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Full of spirit 

Get a sneak peek at Jenn Grant’s spirited new material this Saturday at the Marquee


There's no end to the master list of forlorn, lonely songs. But Jenn Grant isn't lamenting solitude in her music. She's celebrating it.

"I was tired of debating," the Halifax bred songstress says of her recent stab at self-management, breaking free from the type of professional support that most aspiring artists dream of. While Grant adds that her former team was talented and incredibly reliable–10;having worked with her for seven years–no group could bring her singular vision to fruition.

"I like being really in charge of what kind of shows I have, what my posters look like, and who I want to tour with," she says. "Now, the only person that has to decide is me."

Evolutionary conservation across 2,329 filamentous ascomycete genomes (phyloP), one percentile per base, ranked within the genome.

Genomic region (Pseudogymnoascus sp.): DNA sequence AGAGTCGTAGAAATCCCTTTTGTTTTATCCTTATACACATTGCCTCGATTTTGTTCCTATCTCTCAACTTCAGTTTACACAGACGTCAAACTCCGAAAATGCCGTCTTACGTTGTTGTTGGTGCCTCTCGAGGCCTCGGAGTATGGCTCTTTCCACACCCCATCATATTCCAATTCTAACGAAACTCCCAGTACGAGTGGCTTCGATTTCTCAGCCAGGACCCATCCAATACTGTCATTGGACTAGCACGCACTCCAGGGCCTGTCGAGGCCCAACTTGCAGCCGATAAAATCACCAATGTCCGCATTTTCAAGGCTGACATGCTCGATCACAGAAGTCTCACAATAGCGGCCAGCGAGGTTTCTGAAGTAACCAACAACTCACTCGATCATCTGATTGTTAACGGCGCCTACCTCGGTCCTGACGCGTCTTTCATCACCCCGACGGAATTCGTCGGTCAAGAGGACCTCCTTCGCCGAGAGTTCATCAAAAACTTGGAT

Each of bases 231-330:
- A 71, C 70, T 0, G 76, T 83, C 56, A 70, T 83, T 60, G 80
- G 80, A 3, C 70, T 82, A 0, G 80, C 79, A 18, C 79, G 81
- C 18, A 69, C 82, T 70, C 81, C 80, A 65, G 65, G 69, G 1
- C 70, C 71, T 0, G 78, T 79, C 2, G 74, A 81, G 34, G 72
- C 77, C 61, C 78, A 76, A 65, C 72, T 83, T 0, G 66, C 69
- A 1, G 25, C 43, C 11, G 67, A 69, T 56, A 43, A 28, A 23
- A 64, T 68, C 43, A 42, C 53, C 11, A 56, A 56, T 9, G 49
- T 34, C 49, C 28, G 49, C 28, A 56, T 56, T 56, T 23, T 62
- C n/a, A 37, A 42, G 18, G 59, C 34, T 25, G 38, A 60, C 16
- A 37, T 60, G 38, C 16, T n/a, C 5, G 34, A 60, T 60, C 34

Her latest decision involved recruiting her old pal Jim Bryson for an intimate September 7 gig at the The Marquee Ballroom. She'll dedicate much of the show to some fresh, unreleased tunes that were written on a recent excursion to Spain. "It was right after my mom died. It felt like I went on my own pilgrimage. But it inspired spirited songs, not mournful ones," Grant says of the bittersweet journey, and the tender songs that sprung from it. The debut of those tunes at the Marquee will be complimented by onstage decorative artwork, courtesy of esteemed local printmaker Charley Young. For the show Young donated abstract works, consisting of colored sheets meticulously strewn from the ceiling, which are meant to evoke buildings and other nearly concrete imagery.

"Charley based these pieces on the phantom limb theory–how people that can almost physically feel their legs after amputations, things like that," Grant says, adding that she can relate to such themes on a spiritual level. In that sense, she'll never feel alone–10;especially while performing the notes and lyrics she wrote on that beautifully melancholy trip to Spain. "Putting moments of Mom's spirit into my songs makes me feel very connected to her, and to her energy." Kyle Mullin

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